The Ticket Renewal

Transcription of Article published in the Primitive Methodist Magazine by The Editor (Rev. Joseph Ritson)

THE Class Ticket in Methodism is a token of Church membership, and is renewed quarterly after the Church Roll has been purged at the Leaders’ Meeting. All members in good standing are entitled to receive a Ticket at the quarterly Renewal of Tickets. This service took place originally at the class meeting, at which one of the ministers would be present and himself conduct the meeting. As he heard the testimony of each member in turn and administered such counsel as seemed to be needed he handed the class ticket. The occasion was one, therefore, when the minister came into intimate contact with the members, and he thus came to know them better. Sometimes matters of importance would on this occasion be brought before the class, and an address might be the chief feature of the meeting. This address might deal with some aspect of the Christian life or with some question bearing on the welfare of the Society. At the close the names in the Class Book would be read over, and as each member answered to his name he handed in his contribution, which was known as Ticket Money to distinguish it from the weekly pence.

It will be seen that the Ticket Renewal served several important purposes, contributing to the family idea of the Church and the promotion of its spiritual and financial interests. Can this service be said to retain its place in our Church life? How many classes are thus visited by the minister? Where the classes are actually met by the minister how many of the members does he find present? The answers given to these queries will determine in any particular case whether the function survives and serves a definite spiritual purpose. It is to be feared that in a vast number of cases the Ticket Renewal no longer serves its original purpose. Is it possible so to modify it that it may in some real sense serve the spiritual ends for which it was originally designed? This was the question that presented itself to me on going to my last station. The Class Meeting had not ceased to exist. There were some large and prosperous classes. They met regularly, and were well attended, as attendance goes in these days. On going round the classes at my first Renewal of Tickets I found, however, only a fraction of the members present, so that the Leader had to get out a considerable proportion of the tickets afterwards. In a large class this meant either an immense amount of work, or many of the tickets were never given at all. The whole situation was unsatisfactory, but its counterpart, or worse, will be found in scores of stations in different parts of the country. How the problem was solved I am now to relate. It is not pretended that the plan adopted is capable of universal application, but some modification of it might be of service in many places.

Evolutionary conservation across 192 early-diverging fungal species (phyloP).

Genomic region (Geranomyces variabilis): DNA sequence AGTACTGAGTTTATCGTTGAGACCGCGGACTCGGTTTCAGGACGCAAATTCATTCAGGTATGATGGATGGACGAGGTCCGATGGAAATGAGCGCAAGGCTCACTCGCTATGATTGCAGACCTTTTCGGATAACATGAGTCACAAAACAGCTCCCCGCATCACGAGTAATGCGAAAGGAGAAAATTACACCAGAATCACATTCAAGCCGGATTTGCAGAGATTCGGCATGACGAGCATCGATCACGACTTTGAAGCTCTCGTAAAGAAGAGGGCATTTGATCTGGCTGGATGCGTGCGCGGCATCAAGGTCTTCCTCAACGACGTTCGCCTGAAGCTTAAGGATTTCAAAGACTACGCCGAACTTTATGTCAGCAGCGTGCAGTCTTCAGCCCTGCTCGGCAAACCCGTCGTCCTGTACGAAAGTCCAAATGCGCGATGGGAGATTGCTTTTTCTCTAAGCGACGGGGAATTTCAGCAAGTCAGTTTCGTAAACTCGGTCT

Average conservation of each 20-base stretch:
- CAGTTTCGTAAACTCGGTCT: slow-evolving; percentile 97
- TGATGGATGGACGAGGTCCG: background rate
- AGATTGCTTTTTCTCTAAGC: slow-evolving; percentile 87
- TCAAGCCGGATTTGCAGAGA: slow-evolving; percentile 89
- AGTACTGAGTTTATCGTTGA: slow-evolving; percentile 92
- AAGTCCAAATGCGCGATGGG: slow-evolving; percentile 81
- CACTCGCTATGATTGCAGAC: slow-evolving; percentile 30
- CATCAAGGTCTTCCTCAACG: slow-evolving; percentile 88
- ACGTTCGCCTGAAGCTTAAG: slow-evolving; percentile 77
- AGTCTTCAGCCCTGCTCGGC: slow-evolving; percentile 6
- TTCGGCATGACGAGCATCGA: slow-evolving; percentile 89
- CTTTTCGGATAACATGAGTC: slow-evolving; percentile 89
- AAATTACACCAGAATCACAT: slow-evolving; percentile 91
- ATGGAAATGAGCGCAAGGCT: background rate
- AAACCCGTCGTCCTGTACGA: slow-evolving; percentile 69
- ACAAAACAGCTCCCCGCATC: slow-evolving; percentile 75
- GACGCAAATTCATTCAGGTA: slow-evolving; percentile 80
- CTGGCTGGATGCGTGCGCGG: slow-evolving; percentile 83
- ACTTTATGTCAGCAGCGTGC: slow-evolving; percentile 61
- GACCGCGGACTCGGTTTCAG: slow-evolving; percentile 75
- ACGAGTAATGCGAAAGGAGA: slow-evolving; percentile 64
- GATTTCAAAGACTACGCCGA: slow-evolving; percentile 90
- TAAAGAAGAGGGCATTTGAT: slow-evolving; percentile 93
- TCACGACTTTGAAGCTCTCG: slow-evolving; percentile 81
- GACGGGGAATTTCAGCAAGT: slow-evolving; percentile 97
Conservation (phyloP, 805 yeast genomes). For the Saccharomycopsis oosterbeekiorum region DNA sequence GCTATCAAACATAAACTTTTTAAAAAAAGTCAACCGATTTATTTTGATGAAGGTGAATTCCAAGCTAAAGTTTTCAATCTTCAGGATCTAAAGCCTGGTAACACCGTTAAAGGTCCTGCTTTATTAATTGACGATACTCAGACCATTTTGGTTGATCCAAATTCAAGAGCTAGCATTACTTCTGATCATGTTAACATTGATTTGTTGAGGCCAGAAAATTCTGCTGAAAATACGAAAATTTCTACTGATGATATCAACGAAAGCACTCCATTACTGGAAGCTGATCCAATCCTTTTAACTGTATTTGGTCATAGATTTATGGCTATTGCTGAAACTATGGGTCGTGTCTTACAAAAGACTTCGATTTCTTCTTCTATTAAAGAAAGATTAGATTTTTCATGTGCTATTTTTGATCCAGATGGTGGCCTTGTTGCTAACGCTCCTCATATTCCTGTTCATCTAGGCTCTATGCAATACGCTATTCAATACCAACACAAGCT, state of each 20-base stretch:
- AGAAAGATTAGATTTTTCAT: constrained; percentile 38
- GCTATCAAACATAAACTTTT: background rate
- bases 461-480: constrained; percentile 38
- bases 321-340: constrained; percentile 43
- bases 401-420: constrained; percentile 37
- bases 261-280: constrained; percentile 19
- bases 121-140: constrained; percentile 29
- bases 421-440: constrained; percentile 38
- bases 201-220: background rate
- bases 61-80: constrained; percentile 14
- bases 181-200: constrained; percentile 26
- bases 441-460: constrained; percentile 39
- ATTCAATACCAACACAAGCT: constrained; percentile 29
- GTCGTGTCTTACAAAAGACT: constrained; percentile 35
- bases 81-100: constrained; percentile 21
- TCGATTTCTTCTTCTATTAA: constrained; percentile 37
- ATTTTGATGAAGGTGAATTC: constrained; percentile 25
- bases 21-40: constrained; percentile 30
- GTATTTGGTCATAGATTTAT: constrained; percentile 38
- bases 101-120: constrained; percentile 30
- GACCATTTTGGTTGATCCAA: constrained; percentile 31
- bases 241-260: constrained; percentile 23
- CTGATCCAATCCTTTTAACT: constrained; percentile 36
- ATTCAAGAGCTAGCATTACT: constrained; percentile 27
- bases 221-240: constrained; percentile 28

First of all it was decided that all the classes should meet together for the Renewal of Tickets at the close of a Sunday evening service. A lithographed letter was sent to each member explaining the purpose of the meeting and urging attendance. The letter set out the original purpose of the Ticket Renewal, how that purpose was no longer fulfilled by it, and outlining the kind of service that was intended to take its place. The new service was to be a kind of family gathering of the members of the Church at which the minister and the officials would review the work of the past quarter, and outline that for the quarter coming. It was pointed out that in Methodism every member in good standing was expected to have some contribution, according to his means, recorded to his credit each quarter towards the carrying on of the work of God. The Class Ticket would be handed to each member in an envelope; the ticket was to be replaced by the quarterly Ticket money, and the envelopes would be collected at the close of the meeting. Special emphasis was laid on the fact that this arrangement was not in any way to be made oppressive to those whose circumstances would not allow them to give. This letter was placed in the hands of each member, personally addressed to him both on the envelope and in the letter itself. This communication completely served its purpose, and when the evening came there was a large attendance.